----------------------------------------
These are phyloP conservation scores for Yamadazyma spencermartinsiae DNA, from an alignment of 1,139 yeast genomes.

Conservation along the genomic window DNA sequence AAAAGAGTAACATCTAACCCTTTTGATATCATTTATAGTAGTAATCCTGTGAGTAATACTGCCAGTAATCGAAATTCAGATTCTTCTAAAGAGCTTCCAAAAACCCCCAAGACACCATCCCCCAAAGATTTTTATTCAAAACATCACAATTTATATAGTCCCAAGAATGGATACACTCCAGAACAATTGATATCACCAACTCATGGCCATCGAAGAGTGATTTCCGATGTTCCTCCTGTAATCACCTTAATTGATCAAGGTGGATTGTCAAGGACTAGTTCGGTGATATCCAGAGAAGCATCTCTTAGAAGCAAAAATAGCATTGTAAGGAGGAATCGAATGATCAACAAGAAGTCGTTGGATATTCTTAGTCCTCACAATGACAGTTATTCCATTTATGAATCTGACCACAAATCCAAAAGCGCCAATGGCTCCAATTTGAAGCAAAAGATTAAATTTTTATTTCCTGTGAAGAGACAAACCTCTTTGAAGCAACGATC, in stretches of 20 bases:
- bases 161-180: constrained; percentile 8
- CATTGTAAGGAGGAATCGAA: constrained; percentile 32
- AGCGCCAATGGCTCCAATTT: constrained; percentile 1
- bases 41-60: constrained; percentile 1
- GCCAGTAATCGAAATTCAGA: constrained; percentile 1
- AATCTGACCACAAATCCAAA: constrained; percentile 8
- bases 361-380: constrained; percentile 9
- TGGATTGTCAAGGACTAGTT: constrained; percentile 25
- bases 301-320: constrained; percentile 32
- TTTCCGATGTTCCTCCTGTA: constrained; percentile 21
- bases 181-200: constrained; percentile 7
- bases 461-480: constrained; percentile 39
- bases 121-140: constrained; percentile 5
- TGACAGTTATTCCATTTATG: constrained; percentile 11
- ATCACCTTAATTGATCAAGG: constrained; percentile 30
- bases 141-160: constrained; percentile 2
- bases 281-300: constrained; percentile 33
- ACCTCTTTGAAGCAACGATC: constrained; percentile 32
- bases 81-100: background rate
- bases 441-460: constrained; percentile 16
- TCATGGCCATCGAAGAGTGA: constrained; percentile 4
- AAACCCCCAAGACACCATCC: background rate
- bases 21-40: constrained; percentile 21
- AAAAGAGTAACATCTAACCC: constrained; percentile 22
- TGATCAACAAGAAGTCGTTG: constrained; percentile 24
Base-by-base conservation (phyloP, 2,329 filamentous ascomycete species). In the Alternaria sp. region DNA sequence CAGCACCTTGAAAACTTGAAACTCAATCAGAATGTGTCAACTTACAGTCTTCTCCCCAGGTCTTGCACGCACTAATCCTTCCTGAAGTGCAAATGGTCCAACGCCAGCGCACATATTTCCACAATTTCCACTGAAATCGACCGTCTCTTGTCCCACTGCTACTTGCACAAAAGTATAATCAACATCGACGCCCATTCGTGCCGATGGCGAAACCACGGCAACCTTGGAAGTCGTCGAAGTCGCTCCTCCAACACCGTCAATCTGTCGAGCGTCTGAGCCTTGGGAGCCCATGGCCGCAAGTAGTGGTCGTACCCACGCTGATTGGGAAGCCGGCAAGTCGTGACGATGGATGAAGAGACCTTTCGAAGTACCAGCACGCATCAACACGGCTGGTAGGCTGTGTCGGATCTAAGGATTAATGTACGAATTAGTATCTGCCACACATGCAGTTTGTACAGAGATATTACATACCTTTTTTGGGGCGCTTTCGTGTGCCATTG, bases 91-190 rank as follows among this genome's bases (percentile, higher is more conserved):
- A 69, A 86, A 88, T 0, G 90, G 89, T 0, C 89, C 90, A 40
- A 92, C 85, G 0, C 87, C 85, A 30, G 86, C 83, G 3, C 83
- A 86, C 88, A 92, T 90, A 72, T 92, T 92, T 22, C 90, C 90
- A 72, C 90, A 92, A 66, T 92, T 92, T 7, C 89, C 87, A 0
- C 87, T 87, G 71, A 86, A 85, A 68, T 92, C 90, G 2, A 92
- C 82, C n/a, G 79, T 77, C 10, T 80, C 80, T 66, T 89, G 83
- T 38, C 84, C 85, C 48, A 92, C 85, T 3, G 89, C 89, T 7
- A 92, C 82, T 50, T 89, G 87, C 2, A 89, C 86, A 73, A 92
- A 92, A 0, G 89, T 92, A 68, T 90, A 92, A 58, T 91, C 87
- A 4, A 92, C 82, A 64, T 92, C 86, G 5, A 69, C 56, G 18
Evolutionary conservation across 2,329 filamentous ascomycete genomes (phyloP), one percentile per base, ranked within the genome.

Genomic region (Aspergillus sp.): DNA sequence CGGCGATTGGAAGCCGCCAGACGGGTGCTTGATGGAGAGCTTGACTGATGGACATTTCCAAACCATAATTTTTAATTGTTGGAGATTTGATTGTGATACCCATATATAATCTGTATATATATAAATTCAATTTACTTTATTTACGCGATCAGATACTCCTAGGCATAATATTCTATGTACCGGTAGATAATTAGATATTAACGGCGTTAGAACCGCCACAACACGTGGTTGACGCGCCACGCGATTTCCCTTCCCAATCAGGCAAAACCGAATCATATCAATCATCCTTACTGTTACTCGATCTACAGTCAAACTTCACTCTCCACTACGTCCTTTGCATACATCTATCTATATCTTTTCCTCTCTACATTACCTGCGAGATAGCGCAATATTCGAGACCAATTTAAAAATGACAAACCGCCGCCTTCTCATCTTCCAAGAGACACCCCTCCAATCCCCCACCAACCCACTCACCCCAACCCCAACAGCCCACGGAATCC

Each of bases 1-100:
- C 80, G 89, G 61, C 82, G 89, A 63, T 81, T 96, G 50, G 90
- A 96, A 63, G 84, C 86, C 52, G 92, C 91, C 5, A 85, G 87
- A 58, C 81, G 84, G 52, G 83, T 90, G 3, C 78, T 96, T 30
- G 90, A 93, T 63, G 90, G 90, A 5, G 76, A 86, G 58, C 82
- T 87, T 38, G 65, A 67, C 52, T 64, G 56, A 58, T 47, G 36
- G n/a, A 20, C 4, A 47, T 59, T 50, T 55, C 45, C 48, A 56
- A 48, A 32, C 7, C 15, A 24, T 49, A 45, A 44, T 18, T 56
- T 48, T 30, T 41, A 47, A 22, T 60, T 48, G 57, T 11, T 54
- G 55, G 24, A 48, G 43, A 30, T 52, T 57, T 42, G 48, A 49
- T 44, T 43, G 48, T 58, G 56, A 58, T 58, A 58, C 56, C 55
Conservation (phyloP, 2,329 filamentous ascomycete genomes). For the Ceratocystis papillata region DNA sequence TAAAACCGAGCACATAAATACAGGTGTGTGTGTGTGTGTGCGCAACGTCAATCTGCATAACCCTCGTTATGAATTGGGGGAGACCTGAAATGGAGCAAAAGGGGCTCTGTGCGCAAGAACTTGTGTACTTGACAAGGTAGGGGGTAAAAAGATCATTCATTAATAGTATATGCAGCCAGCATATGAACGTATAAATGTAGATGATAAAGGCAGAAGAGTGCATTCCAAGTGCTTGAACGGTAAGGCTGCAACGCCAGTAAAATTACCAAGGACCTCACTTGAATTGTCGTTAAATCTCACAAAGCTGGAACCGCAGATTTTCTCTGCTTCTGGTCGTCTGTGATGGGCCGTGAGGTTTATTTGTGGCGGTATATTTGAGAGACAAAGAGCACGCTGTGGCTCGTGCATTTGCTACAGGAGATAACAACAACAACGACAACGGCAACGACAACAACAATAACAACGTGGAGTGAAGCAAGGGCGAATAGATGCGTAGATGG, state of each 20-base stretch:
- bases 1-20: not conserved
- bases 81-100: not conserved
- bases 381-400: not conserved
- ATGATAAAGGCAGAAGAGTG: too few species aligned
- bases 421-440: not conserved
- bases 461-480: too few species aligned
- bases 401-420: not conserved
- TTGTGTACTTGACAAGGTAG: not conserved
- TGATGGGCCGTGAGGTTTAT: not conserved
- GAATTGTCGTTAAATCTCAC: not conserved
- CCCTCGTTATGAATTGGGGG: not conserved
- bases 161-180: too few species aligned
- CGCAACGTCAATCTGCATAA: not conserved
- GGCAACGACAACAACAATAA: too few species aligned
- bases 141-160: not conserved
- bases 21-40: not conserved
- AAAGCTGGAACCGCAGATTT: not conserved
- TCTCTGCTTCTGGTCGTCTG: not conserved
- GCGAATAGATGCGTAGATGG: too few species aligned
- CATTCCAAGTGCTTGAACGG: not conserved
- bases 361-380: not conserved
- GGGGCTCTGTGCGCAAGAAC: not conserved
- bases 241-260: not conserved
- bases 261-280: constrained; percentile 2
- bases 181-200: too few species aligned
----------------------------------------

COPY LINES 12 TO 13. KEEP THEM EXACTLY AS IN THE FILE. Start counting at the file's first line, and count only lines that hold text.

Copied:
- TTTCCGATGTTCCTCCTGTA: constrained; percentile 21
- bases 181-200: constrained; percentile 7